Warning: This review contains spoilers for both Alien: Covenant and Prometheus.
The Alien franchise is at an odd stage of its life. Covenant is the sixth Alienmovie overall and the second movie in what is presumed to be the second trilogy. Moreover, it has the misfortune of directly succeeding 2012’s Prometheus, a film that a seemingly large portion of the internet denounces as a confusing and questionably-written movie.
Covenant attempts to absolve itself of many of the problems that plagued its predecessor, and it mostly succeeds. However, this particular film also brings to light one of the crucial differences between this trilogy and the one before it — or more specifically THE crucial difference that exposes this trilogy to be the thematic opposite of the original.
First, let’s take a few steps back and ask: what is this new trilogy actually about? Prometheus offered some clues as to the origin of the titular alien monster, as well as the larger mythos of the Alien universe. Covenant brings this full circle and provides a direct connection between the creatures seen in Prometheus and the creation of the alien that we all know and love.
Covenant also thrusts the character of David, the token android and the only character to survive the transition from Prometheus, into the narrative spotlight. By the movie’s end, it is revealed that David’s story is inextricably entwined with that of the alien, and that this relationship is in fact the beating heart of this new storyline.
It is on this last point that this new trilogy most diverges from the original. The original movies essentially told the tale of one woman’s ongoing struggle to destroy the aliens. These new movies tell the exact opposite story. By shifting the focus to David, Covenant retroactively morphs Prometheus into David’s story and reveals the common narrative thread between these two movies. This new trilogy is about one man’s struggle against the presumptive heroines of each story, who he repeatedly triumphs over and even murders in cold blood. It is a trilogy in which the new Ripley ultimately loses against the alien again and again.
So, the million dollar question: is Alien: Covenant worth watching?
Well… it’s complicated.
For fans of Alien: This is probably the movie that best replicates the horror slasher-esque atmosphere of the original. Structurally, Covenant features a plot that is quite close to that of 1979’s Alien: the crew lands on an inherently suspicious planet, mayhem ensues, the crew are killed off one by one in an increasingly gruesome manner, the “Final Girl” has a climactic showdown with the alien, and there is a palpable tension throughout.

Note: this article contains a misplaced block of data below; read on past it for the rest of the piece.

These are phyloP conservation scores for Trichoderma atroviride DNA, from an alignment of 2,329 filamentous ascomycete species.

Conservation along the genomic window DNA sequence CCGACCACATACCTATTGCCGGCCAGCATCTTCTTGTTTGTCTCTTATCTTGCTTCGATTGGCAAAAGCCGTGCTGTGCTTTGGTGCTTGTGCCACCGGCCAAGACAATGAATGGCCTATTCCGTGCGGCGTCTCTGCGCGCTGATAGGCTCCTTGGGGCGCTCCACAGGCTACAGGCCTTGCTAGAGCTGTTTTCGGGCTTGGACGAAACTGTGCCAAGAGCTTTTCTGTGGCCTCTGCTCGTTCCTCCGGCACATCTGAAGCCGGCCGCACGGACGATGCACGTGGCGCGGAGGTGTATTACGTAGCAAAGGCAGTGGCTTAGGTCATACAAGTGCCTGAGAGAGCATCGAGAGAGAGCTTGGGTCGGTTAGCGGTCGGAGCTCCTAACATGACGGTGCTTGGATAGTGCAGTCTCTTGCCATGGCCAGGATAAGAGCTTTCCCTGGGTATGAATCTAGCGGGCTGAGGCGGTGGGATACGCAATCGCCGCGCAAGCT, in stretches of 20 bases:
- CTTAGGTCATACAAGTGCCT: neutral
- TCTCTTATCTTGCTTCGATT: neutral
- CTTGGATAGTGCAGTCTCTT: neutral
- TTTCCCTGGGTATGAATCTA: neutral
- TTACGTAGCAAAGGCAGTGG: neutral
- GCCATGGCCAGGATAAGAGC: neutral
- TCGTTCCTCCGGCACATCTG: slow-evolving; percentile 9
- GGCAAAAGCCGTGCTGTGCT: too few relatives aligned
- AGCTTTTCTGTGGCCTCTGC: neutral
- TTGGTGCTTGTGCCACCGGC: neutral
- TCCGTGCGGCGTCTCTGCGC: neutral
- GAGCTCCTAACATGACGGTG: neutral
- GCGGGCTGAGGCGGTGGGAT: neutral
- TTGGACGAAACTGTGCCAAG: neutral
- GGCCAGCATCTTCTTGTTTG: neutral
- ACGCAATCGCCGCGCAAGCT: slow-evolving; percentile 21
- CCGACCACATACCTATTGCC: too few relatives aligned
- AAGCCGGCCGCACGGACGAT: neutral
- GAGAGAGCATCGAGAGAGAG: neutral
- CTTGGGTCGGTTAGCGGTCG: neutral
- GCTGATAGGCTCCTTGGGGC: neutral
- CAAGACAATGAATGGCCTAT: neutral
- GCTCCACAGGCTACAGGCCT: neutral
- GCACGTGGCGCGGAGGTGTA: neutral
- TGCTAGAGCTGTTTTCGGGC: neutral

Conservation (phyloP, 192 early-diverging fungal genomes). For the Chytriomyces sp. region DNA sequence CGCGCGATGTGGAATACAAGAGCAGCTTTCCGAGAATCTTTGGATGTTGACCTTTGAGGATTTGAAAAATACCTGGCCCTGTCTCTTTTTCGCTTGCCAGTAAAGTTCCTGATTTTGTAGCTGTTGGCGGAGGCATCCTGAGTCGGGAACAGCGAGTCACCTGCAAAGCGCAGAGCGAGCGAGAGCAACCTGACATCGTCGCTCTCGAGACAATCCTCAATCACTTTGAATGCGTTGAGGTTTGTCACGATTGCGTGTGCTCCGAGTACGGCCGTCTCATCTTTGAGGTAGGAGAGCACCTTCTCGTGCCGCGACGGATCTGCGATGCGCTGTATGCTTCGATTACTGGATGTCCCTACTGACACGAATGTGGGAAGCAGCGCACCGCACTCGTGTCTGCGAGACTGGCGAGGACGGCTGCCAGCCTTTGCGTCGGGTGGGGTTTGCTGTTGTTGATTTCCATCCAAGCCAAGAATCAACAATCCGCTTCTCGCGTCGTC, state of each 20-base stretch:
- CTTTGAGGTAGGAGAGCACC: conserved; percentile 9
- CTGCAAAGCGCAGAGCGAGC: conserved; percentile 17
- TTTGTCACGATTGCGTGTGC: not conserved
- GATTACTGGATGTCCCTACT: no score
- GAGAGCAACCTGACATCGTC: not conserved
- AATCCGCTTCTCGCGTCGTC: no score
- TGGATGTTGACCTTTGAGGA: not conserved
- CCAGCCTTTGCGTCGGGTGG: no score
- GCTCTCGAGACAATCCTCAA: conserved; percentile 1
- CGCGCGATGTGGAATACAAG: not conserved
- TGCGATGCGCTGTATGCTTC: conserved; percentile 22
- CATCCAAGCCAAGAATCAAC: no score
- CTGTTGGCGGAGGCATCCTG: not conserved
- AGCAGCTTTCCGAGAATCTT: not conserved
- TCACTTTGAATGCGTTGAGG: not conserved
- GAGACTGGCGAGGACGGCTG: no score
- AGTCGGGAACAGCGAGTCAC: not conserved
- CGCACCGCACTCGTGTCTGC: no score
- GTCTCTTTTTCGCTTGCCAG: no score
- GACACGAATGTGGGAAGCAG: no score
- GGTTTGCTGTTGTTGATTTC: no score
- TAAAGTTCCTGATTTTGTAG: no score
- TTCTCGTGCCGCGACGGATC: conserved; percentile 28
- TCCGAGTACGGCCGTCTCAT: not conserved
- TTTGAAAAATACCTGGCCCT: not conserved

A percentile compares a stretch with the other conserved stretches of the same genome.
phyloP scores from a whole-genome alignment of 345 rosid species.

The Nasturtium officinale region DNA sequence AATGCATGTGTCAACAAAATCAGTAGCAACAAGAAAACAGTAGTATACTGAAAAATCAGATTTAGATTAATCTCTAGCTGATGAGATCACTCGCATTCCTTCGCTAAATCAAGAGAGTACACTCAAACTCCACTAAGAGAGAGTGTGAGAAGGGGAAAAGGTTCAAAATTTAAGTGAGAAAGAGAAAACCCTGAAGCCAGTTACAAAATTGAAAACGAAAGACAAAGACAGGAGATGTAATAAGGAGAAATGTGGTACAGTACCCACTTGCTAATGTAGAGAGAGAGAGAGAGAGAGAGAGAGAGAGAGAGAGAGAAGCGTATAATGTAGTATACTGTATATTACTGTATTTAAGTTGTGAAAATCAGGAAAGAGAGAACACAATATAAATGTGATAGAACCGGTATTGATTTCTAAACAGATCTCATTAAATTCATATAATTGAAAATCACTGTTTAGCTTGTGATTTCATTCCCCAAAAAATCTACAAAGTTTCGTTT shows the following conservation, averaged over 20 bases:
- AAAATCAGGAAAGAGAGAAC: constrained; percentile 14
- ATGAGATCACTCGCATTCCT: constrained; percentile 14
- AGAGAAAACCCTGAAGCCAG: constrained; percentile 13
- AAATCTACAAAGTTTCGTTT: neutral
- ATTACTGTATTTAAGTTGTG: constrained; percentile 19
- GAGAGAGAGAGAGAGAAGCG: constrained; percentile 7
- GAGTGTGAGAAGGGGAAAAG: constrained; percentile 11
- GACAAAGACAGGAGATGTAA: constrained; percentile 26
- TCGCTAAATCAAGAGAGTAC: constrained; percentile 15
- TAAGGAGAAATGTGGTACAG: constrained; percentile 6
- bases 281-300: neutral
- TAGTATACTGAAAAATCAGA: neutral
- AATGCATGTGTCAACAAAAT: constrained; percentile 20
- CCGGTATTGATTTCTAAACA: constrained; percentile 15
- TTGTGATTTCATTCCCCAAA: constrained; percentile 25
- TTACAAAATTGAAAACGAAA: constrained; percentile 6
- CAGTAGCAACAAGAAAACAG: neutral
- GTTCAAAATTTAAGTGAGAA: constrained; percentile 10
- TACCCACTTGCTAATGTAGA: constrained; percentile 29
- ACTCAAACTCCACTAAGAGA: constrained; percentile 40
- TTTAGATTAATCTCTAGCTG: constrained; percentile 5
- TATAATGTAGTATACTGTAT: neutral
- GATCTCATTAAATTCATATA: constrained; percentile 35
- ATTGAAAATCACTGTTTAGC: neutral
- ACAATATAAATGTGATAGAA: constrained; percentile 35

Yes, much of this movie treads upon familiar territory, but it’s done effectively enough that Covenant feels like one of the better entries in this decades-old franchise. Regarding new and possibly controversial material, Covenantdelves deeper into the androids’ existential plight than any previous Alienfilm; it’s not a stretch to argue that, compared to the original trilogy, these newer movies are far more focused on androids than any of its human characters or even the titular alien.
For fans of Ripley (and characters like her): Of course, Ripley herself does not appear in Covenant, but Daniels is clearly intended to be her stand-in. No, Daniels doesn’t reach the dizzying heights of badassery that Ripley does in Aliens — and frankly, that is a high standard that the Alien franchise might never successfully reproduce — but she is likeable enough to root for.
Of course, this matters little in the end, since this new trilogy is ultimately about David. For all her apparent similarities to Ripley, Daniels (like Elizabeth Shaw before her) is just another bump in David’s journey towards domination. For a franchise that produced one of the most beloved action heroines in film, this aspect of Covenant can’t help but feel a bit disappointing.
So if you’re craving a story with an empowered heroine, you’re better off looking elsewhere.
For non-fans: If you have never seen an Alien movie before, Covenant is not the place to start, nor is it likely to be the film that will convert you into a fan. If anything, Covenant is a fairly poor representation of the qualities that made the first two Alien movies so unique and ahead of their time.
This is particularly true of the diversity of its cast: in terms of female representation, Covenant is hardly revolutionary, and though the representation of POC feels pretty token-ish in the Alien franchise, Covenant is one of the worst offenders.
Alien: Covenant isn’t a bad movie and there are certainly worse ways to spend an afternoon, but at the same time, I wouldn’t argue too hard against the notion that you might be better off just rewatching Aliens.
Author: Helen from Overlooked
Editor: Trianna Nguyen